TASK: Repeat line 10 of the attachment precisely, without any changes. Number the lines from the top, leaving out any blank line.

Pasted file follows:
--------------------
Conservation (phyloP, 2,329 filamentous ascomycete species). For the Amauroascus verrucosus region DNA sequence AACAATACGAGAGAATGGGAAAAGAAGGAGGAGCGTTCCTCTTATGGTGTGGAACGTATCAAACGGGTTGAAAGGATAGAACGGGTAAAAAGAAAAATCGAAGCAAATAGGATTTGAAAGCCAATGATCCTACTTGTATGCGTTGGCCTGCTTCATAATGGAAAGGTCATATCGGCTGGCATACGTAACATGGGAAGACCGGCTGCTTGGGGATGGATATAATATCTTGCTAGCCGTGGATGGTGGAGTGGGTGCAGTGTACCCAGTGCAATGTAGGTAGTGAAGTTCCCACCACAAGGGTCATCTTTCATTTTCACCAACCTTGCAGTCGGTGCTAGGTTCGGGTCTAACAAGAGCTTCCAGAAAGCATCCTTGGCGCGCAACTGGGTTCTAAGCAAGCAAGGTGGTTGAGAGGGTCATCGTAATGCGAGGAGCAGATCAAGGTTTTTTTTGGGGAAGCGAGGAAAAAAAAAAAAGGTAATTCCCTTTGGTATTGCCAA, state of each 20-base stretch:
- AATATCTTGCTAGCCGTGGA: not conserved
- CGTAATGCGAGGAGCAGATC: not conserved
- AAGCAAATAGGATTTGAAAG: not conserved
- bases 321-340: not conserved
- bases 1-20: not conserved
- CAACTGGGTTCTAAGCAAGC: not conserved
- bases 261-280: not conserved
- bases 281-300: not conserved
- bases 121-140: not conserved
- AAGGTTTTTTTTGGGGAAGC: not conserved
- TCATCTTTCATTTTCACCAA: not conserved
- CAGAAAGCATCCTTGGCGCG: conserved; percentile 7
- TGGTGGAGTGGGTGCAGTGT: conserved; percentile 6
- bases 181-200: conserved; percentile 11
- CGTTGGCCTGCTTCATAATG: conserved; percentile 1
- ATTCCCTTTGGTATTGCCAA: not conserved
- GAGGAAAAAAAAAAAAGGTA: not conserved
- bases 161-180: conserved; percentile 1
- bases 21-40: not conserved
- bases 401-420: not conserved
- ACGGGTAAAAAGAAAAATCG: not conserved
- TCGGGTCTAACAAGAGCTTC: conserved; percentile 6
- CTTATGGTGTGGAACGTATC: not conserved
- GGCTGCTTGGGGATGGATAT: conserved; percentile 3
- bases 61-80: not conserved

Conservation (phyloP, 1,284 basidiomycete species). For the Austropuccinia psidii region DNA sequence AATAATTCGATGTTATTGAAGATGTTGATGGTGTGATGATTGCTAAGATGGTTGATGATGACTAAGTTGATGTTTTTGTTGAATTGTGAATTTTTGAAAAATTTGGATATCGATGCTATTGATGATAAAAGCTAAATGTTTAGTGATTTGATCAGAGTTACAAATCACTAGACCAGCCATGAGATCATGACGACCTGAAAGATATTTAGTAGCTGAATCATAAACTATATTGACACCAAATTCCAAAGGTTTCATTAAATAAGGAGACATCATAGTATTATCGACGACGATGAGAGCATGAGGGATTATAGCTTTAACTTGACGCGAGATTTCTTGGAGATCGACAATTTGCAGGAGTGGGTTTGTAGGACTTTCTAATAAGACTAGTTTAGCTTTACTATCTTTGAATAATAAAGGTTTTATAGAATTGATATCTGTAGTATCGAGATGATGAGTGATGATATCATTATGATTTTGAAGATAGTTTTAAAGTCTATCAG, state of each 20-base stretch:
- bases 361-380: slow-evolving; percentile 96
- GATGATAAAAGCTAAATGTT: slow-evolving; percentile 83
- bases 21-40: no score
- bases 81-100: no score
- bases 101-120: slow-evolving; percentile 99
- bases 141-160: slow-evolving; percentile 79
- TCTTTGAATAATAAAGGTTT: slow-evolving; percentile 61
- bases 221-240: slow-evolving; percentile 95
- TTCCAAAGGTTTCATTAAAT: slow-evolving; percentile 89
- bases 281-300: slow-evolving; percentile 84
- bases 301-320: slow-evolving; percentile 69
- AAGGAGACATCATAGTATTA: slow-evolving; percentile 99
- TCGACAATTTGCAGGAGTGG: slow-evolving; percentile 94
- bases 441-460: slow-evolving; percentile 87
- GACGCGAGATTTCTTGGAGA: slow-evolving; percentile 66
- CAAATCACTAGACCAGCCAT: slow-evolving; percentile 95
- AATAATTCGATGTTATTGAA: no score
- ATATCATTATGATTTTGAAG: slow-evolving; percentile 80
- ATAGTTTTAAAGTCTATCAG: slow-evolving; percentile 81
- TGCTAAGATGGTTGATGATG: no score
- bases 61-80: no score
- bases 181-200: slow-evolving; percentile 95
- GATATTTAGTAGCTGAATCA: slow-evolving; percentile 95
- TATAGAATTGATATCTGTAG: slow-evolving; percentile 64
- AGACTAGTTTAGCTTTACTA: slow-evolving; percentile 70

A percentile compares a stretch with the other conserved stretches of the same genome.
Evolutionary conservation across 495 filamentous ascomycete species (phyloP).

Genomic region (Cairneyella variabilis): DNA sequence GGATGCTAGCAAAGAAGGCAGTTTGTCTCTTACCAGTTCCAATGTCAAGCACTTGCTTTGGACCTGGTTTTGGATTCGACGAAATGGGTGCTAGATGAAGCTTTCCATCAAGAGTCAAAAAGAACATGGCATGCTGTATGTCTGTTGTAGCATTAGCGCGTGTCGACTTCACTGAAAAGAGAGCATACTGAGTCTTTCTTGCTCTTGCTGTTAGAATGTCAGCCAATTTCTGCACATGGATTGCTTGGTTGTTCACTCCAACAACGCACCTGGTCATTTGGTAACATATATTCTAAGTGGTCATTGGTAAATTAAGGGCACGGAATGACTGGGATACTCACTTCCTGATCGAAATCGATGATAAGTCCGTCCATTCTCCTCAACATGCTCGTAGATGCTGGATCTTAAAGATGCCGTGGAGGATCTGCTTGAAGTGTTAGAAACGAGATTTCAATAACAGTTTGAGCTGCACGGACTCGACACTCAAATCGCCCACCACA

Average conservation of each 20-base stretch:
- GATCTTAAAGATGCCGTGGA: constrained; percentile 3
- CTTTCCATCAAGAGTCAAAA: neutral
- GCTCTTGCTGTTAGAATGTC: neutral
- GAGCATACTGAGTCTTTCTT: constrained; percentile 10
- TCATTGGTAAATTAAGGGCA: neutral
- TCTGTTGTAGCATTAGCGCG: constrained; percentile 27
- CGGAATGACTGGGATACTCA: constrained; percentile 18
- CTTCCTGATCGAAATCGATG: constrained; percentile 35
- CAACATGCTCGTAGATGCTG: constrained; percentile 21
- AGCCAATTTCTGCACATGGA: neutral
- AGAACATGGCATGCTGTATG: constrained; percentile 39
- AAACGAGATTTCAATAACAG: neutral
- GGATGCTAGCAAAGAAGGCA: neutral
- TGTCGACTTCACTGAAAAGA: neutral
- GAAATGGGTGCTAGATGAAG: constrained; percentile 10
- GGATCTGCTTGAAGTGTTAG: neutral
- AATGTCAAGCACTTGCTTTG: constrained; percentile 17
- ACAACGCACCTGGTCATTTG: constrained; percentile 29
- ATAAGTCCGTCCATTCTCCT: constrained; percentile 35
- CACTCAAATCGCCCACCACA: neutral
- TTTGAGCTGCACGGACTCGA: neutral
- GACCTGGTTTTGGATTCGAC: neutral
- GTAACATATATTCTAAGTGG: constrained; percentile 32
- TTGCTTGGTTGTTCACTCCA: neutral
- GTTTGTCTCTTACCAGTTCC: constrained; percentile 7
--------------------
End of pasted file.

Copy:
- bases 121-140: not conserved